Advice on Today's Travels
These are some advisories from transportation officials, travel experts and just plain commuters about getting around in today's hot weather.
-- It's another Code Orange day, so the bus rides in Northern Virginia are again free.
-- Cars are stressed. By 4 p.m. Tuesday, the call volume was again soaring at AAA Mid-Atlantic's emergency switchboard, said John Townsend, spokesman for AAA Mid-Atlantic. More than 40 percent requested towing, indicating mechanical breakdowns. Almost a quarter involved starting problems and about 15 percent were related to tires that popped in the extreme heat.
-- Suburban rail riders probably already know to expect slower trips because of heat restrictions and the summertime plague of equipment breakdowns. But Metrorail riders also will fnd their trips slowed on the above ground lines. As it did Tuesday, Metro has switched from automatic train control to operator control and told the operators to slow the trains to 45 mph, rather than the normal top speed of 59 mph. Same safety reason as on the suburban lines: They're concerned about kinks developing in the rails because of the high temps, which are likely again this afternoon.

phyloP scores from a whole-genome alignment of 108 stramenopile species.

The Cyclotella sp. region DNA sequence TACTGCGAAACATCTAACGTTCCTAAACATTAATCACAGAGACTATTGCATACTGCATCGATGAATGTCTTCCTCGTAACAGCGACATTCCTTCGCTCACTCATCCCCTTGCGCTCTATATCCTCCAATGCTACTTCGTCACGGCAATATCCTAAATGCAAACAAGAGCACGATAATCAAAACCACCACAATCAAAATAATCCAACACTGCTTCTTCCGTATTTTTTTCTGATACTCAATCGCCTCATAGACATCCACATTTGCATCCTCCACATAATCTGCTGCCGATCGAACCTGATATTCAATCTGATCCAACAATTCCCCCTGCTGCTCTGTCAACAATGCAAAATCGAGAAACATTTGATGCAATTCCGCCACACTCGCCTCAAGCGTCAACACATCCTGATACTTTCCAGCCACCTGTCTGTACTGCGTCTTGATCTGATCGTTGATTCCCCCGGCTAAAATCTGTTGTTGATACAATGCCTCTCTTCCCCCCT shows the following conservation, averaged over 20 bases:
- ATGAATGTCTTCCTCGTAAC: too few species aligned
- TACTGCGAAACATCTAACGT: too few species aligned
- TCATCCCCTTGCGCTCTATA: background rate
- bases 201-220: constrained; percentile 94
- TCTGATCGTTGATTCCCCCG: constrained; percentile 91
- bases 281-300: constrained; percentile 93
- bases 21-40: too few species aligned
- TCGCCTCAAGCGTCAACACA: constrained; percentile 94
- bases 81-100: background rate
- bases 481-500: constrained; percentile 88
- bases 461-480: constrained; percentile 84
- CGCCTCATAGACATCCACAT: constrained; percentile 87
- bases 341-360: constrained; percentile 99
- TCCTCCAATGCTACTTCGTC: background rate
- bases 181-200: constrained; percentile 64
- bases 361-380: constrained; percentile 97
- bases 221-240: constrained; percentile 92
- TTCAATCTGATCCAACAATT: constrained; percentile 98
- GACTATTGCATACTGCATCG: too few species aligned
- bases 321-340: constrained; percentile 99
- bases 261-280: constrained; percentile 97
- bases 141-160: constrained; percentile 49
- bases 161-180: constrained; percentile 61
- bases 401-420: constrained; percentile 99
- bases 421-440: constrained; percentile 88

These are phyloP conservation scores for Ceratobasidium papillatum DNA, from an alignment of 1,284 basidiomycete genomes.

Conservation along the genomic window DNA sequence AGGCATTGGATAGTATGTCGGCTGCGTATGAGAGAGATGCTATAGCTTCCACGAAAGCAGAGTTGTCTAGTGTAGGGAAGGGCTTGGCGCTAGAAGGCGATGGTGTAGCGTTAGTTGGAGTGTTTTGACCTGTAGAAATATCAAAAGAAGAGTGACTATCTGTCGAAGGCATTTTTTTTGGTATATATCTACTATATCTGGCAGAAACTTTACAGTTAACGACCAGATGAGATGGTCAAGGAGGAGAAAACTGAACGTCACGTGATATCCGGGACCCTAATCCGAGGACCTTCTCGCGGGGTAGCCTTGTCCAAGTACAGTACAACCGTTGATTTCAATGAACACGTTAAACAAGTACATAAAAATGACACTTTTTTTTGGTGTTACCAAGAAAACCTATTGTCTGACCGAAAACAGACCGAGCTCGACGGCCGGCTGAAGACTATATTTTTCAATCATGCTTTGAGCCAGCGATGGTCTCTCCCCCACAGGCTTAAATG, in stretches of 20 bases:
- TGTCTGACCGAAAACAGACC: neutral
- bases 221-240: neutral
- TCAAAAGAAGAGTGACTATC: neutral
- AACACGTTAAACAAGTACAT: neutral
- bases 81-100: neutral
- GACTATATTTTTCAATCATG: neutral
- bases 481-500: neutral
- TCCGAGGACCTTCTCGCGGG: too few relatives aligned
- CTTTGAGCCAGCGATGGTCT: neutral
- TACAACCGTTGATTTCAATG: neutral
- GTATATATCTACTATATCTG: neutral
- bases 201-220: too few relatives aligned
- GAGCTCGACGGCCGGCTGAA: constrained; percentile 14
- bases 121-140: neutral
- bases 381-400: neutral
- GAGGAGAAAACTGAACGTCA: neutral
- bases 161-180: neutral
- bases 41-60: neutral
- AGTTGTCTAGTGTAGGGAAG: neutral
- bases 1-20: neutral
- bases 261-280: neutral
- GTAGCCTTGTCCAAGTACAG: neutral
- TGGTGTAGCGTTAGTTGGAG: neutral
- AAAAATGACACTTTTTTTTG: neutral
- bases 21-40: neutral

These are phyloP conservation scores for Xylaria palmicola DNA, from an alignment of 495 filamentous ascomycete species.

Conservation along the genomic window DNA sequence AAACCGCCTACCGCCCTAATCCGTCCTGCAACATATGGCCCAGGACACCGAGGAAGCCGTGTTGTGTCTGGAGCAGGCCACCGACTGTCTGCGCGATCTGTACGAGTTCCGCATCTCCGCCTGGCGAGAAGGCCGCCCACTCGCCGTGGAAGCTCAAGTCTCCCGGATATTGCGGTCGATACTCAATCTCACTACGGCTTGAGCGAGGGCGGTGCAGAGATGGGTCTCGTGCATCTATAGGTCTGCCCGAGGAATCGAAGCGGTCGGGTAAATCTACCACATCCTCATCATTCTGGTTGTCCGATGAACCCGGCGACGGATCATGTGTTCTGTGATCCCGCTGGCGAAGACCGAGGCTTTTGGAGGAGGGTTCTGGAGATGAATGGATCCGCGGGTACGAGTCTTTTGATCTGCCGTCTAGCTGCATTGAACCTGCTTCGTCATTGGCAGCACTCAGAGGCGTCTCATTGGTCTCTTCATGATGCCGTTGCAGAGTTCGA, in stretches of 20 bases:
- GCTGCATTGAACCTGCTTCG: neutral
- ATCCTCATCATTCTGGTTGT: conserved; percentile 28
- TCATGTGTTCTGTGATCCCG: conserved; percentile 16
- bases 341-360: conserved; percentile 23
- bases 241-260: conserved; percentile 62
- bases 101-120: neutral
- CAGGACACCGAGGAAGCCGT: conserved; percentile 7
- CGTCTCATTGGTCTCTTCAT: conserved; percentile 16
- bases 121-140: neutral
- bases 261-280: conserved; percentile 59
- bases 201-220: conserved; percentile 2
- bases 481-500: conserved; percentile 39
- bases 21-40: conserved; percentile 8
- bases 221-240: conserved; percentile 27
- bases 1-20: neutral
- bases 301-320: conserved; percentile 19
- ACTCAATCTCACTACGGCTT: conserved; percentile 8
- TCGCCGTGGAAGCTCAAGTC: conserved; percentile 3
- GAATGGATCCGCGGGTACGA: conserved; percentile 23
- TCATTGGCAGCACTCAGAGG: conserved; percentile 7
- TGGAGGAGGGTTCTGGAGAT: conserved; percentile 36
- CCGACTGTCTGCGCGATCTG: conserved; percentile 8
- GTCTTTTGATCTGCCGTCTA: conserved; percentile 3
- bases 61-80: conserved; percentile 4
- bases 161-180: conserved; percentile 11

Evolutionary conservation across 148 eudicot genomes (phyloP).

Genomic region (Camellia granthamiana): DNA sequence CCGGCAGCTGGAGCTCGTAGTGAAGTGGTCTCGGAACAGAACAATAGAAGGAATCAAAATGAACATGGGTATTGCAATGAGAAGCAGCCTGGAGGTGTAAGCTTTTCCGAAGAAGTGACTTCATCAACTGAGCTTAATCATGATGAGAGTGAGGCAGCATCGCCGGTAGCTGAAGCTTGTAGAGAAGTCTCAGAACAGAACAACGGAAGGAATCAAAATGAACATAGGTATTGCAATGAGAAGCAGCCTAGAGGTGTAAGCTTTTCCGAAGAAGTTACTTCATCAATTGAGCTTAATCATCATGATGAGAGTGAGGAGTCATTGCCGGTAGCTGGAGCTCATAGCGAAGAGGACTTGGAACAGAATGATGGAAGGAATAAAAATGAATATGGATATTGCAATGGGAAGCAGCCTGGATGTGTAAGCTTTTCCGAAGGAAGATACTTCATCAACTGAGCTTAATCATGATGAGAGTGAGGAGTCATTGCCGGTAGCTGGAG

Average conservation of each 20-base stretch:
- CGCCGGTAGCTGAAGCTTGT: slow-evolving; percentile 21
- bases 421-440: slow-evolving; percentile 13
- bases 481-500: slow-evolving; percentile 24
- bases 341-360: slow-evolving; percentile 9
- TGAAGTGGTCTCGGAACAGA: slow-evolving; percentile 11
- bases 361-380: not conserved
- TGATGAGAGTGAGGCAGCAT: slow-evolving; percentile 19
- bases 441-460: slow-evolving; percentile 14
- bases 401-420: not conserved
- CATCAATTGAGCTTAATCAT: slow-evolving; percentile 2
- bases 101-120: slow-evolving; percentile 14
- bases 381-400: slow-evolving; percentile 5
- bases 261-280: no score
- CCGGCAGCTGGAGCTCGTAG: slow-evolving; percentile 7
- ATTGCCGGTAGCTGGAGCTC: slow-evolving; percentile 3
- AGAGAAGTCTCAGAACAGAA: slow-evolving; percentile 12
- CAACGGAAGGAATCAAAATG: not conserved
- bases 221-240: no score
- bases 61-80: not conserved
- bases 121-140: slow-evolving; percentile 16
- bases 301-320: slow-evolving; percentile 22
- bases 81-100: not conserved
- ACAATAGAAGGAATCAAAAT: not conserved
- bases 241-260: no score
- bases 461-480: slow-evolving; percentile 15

-- The District's motor vehicle inspection station closed five hours early today, at 1 p.m.
-- On these hot days, plan travel for early morning or later in the evening, said Chuck Gischlar, spokesman for the Maryland State Highway Administration. The hottest part of the day is between 10 a.m. and 4 p.m.
-- Eric Gilliland, executive director of the Washington Area Bicyclist Association, reminded bikers to "drink before you are thirsty," wear light-colored clothing and leave the office outfit at the office. He also noted that some gyms offer "shower only" memberships if their place of employment doesn't offer locker/changing rooms.
-- Joan Morris, spokeswoman for the Virginia Department of Transportation, advised an attitude adjustment: "It's too darn hot to be angry about sitting in traffic. How about a smile and a wave to road crews as you drive through a work zone? While most of us do our jobs in the comfort of an air-conditioned office, road crews and toll booth operators put up with incredibly uncomfortable temperatures to help make our commutes better."
Posted by: ah | August 8, 2007 4:03 PM | Report abuse
Posted by: h3 | August 8, 2007 5:24 PM | Report abuse
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